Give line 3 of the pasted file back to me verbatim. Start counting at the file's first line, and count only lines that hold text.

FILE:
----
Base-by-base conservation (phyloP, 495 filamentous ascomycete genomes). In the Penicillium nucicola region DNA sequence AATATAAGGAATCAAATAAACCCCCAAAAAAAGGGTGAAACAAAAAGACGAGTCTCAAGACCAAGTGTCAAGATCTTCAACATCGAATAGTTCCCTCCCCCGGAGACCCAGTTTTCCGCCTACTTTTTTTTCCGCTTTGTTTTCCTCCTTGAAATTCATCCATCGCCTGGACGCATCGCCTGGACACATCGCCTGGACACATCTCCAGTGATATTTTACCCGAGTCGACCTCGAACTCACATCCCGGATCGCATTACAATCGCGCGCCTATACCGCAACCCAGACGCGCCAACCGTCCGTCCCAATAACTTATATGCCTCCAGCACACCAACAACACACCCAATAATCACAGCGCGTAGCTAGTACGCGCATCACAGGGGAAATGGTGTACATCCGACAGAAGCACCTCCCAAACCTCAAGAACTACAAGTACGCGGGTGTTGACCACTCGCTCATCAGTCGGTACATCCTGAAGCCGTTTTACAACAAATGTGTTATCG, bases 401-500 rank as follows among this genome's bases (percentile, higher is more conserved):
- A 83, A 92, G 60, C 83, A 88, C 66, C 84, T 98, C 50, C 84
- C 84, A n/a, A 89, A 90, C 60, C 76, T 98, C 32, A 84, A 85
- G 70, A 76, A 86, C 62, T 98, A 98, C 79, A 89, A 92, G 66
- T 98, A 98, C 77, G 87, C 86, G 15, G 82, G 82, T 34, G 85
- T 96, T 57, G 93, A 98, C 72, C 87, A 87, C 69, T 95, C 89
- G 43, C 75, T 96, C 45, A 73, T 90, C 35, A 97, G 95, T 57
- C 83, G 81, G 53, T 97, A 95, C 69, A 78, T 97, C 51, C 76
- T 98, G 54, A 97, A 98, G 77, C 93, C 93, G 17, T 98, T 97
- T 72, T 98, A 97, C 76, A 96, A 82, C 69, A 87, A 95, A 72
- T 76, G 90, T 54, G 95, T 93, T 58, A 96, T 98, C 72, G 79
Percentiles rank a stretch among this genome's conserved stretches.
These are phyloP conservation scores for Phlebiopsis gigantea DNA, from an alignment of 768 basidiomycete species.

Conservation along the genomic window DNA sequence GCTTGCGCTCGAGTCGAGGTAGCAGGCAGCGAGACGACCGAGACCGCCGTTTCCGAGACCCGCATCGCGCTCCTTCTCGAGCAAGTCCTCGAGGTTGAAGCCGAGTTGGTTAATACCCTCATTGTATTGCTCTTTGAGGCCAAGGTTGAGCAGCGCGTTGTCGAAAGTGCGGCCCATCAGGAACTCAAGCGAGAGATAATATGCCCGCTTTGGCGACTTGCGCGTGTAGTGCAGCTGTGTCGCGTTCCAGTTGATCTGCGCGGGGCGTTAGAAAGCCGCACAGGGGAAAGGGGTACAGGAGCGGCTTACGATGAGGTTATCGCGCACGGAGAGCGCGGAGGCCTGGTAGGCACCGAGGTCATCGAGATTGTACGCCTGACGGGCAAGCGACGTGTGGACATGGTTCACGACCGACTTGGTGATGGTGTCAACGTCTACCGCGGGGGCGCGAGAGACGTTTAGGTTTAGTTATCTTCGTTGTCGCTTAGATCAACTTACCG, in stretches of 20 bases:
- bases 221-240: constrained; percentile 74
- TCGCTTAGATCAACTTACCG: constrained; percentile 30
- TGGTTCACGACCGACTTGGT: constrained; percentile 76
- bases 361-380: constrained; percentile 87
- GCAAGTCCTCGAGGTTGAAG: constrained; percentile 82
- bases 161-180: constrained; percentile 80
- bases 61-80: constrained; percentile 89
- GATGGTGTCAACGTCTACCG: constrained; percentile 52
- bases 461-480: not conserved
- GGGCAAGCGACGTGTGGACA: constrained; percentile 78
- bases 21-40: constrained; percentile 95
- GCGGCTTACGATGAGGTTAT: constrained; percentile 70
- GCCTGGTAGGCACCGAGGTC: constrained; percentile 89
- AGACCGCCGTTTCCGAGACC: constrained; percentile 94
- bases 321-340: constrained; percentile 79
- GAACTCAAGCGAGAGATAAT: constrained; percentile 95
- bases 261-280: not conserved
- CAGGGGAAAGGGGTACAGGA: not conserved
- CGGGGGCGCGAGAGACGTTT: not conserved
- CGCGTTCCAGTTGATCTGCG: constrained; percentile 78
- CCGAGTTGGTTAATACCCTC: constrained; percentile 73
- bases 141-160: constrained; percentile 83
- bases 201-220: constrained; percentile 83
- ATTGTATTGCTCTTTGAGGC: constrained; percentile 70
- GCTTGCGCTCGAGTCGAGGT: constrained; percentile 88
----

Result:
- C 84, A n/a, A 89, A 90, C 60, C 76, T 98, C 32, A 84, A 85